Britain’s banks took a well deserved kicking from the Financial Conduct Authority (FCA) this morning, when it finally called time on the rip-off overdraft charges that act as lead weights tied to the ankles of those who are financially struggling. 

Some of the fees imposed by banks make this form of credit more expensive than payday loans. They can reach 10 per cent a day. Payday loans are capped at 0.8 per cent.

The comparison is apt. Prior to the imposition of the cap, they levied absurd charges because they could. 

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Many of their clients had nowhere else to go. Cheaper forms of borrowing were denied to them. 

The same is largely true of the way banks have acted towards those who go overdrawn. 

Overdrafts generate £2.4bn a year in profit for banks, £700m of which is brought in by unauthorised overdrafts. As always seems to be the way, this money comes disproportionately from the poorest sections of society. 

A common argument against reform from the banks and their allies is that such a move will hit free in-credit banking, forcing banks to impose new charges. Critics say the FCA’s new regime will punish the financially responsible at the expense of the financially irresponsible. 

A wider, less well publicised, FCA piece of research on retail banking exposes this as tommyrot. Overdrafts contribute about a third of banks’ profits from current accounts. The rest comes through lending out the money held on deposit in current accounts.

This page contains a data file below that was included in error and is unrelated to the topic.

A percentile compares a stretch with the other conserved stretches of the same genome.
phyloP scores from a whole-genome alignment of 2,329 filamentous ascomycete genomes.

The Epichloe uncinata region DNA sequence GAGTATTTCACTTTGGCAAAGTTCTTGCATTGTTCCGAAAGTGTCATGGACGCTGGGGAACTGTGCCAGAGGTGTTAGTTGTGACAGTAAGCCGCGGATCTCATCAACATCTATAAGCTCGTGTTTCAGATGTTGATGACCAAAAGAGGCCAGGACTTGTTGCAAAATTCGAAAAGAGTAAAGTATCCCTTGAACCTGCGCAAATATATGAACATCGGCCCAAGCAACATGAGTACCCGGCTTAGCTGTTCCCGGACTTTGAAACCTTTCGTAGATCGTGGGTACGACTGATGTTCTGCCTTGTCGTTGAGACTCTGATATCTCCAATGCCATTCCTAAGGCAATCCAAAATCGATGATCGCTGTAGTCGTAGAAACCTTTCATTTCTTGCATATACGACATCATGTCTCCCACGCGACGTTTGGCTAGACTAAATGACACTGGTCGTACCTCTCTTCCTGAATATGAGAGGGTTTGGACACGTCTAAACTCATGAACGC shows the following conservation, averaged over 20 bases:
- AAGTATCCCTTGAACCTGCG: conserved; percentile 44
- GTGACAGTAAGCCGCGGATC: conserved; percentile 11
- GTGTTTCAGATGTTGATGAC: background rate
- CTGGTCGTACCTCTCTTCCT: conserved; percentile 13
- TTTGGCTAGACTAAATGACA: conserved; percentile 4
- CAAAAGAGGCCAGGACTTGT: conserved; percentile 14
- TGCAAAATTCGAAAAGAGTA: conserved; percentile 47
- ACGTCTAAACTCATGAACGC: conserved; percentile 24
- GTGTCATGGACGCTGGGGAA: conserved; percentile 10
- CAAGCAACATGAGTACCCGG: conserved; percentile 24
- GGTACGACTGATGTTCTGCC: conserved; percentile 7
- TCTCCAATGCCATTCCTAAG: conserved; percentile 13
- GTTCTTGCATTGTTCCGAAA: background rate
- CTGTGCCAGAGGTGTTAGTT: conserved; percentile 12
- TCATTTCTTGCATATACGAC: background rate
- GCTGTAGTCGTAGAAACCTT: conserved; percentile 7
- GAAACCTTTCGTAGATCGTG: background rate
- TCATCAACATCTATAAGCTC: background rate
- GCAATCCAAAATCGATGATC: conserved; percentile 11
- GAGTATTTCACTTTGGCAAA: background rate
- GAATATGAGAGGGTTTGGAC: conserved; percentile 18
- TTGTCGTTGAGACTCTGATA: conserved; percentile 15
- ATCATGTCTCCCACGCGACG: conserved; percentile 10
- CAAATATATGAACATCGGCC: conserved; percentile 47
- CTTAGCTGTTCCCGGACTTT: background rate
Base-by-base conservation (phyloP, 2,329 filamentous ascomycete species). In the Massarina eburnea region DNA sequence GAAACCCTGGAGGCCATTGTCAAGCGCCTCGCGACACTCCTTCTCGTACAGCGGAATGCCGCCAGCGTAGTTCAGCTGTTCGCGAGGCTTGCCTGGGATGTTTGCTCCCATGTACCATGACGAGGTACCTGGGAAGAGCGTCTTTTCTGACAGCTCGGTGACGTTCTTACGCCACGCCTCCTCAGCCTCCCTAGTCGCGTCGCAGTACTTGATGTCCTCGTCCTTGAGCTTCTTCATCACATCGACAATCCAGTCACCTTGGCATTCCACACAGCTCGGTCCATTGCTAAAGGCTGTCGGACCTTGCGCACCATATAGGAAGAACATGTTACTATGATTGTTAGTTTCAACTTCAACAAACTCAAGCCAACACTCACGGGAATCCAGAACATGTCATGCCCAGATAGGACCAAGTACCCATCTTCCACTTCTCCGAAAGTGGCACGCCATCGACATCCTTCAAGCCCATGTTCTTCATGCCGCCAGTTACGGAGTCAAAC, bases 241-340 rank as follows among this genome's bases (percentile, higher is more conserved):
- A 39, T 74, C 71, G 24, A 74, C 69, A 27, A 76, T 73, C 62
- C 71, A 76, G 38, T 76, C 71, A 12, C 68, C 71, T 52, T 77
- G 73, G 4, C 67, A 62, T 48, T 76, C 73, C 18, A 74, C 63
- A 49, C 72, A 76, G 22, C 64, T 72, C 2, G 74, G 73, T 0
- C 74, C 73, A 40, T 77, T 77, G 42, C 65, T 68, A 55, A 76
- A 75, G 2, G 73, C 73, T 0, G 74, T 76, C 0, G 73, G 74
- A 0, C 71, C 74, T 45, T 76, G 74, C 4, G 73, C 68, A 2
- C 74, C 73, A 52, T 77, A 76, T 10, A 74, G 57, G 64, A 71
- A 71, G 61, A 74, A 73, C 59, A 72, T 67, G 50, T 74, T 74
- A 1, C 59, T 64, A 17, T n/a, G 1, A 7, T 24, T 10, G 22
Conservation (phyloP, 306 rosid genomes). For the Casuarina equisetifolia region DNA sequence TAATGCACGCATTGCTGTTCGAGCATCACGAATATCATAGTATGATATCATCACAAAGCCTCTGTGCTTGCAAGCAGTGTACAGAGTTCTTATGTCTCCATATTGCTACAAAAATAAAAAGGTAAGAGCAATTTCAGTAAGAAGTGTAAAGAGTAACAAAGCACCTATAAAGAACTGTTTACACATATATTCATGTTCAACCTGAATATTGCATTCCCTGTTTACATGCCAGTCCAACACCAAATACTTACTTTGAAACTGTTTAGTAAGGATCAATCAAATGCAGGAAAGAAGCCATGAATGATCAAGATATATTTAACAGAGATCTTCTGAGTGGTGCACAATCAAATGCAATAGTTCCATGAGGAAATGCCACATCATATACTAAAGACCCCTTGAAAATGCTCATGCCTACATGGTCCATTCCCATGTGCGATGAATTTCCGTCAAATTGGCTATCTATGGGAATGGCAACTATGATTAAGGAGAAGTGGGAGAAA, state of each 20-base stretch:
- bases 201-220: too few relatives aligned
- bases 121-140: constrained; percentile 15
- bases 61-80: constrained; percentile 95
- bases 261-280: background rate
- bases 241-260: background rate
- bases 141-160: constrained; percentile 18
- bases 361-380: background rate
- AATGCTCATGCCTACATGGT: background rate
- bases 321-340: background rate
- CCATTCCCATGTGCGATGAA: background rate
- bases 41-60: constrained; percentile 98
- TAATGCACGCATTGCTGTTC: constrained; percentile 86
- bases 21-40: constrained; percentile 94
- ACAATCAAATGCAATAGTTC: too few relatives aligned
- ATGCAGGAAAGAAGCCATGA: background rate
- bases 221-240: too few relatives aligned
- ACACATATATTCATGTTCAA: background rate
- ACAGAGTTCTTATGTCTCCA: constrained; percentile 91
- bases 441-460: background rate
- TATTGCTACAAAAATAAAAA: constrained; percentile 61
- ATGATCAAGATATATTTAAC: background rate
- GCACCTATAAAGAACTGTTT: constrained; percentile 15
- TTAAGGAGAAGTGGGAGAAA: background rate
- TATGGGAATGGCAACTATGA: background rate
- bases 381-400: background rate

What is characterised as free banking isn’t really free at all. Customers are in effect lending the banks their money, which it then lends to others at much higher rates. The gap between the two represents the banks’ margins. They have been growing nicely at institutions such as Lloyds. 

Through limiting what people have to pay, and making the banks spell out what they are charging, the FCA has made a welcome move against what has amounted to profiteering. 

It has listened to the industry’s moaning and wailing and chosen to ignore it. Consumer groups were positively gushing in response, which tells you all you need to know. It’s not often that they react to FCA announcements like football fans after a goal. 

Perhaps the only real criticism that can be tabled is that this has taken an awfully long time to get done. But better late than never. 

However, there may be a cloud on the horizon. As investment platform AJ Bell pointed out, Britons have around £6.5bn in overdraft borrowing and are increasingly shifting this to credit cards. These accounts also charge a pretty penny. 

The FCA’s reforms are to be greatly welcomed. But they won’t fix Britain’s dangerous addiction to overpriced debt.

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